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Families ‘distraught’ as council ends contract



dorothy mcdonald

‘We have been treated unfairly’: Dorothy McDonald, founder and trustee of the home in Glanamman

A SMALL care home providing facilities for dementia sufferers has had its contract with Carmarthenshire County Council terminated at short notice, The Herald can reveal.
The families of Hafan Croeso Care Home’s clients have been informed of the decision, which will involve removing their relatives from the care home they have lived in for the last ten years.
Dennis King Chair of Amman Care told the Herald: “We had notice on Tuesday that social services were finishing their contracts with us from this Friday (Jun 26). Until then we had no idea that the council were planning to remove our clients on such short notice. There are no other facilities like ours. We are the only specialist providers for dementia care in Carmarthenshire.”
Mr King pointed out that the home was run by volunteers and that Welsh Minister Edwina Hart said it was a model she would like to see throughout Wales. He also told us: “We also had the older people’s commissioner come down and she said if she had to go into a care home it would be this one!”
Dorothy McDonald is a trustee at Amman Care and she told the Herald: “We run a small community home in Ammanford. We have had problems trying to keep managers over the years. The manger we have is leaving on Friday. We appointed a new manager last Thursday and informed CSSIW and Social services but they had already placed an embargo on us. We couldn’t admit any new residents.”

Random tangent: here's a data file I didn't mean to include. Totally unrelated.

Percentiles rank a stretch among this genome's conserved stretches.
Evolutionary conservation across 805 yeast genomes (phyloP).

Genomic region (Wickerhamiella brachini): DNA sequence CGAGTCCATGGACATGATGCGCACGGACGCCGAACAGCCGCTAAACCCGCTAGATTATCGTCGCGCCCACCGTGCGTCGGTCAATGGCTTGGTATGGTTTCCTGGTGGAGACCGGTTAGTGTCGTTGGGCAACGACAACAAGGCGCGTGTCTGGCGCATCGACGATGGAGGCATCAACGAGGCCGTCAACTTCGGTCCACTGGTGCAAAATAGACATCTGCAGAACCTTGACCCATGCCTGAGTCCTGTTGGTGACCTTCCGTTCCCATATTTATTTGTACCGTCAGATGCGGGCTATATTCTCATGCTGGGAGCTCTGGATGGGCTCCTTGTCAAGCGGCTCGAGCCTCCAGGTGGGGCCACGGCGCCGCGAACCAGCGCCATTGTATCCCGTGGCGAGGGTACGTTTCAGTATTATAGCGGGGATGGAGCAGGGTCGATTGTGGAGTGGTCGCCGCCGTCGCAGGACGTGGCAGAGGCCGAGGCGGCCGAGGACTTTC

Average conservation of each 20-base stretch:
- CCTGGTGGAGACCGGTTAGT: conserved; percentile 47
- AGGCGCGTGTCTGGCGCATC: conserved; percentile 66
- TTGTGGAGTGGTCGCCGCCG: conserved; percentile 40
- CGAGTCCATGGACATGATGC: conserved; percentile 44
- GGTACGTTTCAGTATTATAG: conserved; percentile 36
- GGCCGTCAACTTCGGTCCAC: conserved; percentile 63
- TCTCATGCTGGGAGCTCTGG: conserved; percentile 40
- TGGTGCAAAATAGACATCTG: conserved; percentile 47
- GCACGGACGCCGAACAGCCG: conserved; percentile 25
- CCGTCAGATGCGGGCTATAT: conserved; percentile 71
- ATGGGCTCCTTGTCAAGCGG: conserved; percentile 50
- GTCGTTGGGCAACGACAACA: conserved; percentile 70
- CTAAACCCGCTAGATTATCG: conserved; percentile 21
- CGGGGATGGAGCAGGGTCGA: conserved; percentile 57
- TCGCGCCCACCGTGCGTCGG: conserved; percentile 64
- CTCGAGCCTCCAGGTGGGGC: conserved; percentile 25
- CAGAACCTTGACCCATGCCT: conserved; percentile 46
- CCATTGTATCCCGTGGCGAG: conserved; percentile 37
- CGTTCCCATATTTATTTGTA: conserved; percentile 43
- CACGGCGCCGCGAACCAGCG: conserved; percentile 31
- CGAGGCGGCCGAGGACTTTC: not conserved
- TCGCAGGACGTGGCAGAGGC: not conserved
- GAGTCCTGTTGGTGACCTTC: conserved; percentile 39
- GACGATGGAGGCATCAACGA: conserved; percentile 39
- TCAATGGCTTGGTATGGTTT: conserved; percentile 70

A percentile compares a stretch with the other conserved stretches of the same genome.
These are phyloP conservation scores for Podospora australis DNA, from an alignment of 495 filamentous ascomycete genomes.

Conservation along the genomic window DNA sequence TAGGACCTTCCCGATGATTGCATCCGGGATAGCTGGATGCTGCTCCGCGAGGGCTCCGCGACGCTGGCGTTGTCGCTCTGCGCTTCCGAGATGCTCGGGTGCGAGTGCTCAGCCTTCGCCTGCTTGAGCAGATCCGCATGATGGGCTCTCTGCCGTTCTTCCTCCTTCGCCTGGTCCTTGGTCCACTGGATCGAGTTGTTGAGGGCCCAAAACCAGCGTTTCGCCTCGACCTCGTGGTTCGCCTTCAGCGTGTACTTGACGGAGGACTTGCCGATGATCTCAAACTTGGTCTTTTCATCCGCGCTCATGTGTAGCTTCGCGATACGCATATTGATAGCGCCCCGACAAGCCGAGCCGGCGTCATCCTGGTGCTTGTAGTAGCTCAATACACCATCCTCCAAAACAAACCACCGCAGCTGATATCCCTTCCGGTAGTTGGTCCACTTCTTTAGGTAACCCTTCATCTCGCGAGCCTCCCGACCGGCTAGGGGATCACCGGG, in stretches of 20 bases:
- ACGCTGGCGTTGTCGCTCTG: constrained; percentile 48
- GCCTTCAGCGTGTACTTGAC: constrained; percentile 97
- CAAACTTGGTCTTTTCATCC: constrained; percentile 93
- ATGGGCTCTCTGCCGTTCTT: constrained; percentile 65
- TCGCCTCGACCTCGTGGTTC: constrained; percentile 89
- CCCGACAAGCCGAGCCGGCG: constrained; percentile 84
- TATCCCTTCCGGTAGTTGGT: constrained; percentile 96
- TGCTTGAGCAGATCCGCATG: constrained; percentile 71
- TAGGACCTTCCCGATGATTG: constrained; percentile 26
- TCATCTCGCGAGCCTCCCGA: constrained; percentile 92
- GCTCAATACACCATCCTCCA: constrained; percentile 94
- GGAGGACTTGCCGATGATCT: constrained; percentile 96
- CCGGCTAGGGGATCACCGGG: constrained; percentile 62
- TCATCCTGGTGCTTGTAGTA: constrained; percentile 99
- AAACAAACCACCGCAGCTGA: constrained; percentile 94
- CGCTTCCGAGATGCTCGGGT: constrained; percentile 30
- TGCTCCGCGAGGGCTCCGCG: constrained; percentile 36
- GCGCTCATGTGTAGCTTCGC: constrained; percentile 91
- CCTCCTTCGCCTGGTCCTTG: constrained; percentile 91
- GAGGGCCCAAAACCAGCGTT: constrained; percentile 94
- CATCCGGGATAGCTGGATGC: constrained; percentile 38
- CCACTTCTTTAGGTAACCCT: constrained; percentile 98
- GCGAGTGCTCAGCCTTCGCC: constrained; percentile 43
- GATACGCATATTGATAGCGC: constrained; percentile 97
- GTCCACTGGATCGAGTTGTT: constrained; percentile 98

Dorothy explained the steps taken to resolve the situation: “We went to see Neil Edwards, the Adult Safeguarding and Commissioning Manager for the local authority. He told us there would be a meeting to decide what would happen. We called him but he only came to the phone when Cllr Tegwen Devichand said he had two choices, either see us or we would go to press. We didn’t hear anymore from Neil until noon on Tuesday, when a letter containing all sorts of legal jargon was delivered to the home. Then, at 5pm, one of the staff rang me to ask if I knew that social services were removing the seven residents this Friday.”
Ms McDonald went on to say: “The families are very distressed and fearful about the effect of the sudden move on their loved ones. There should have been consultation Where are their human rights? We have been forbidden from contacting the families but they have been in touch with us. They are distraught.”
Expressing further concerns about the way events had developed, Dorothy told us: “David Jenkins is our councillor and he didn’t even know what was happening. Surely he should know as deputy leader.”
The Herald contacted CSSIW, which is responsible for inspecting care and social services in Wales, who told us: “We’re aware that the provider has been without both a Responsible Individual since May 29 and as of Friday 26 June will also be without a Registered Manager. This presents a significant risk to the safety and wellbeing of the vulnerable people living in the home, and we are seeking assurances from the provider on the arrangements in place after the Registered Manager has left post, to ensure that existing residents continue to receive appropriate care. In the meantime, and until we are satisfied with the management arrangements, we have issued a condition that prevents the provider taking on new residents into Hafan Croeso Care Home. We have been advised that Carmarthenshire County Council intends to terminate its contract with the care home with effect from Friday June 26, and we are also seeking assurances from the council on the continuity of care for existing residents.”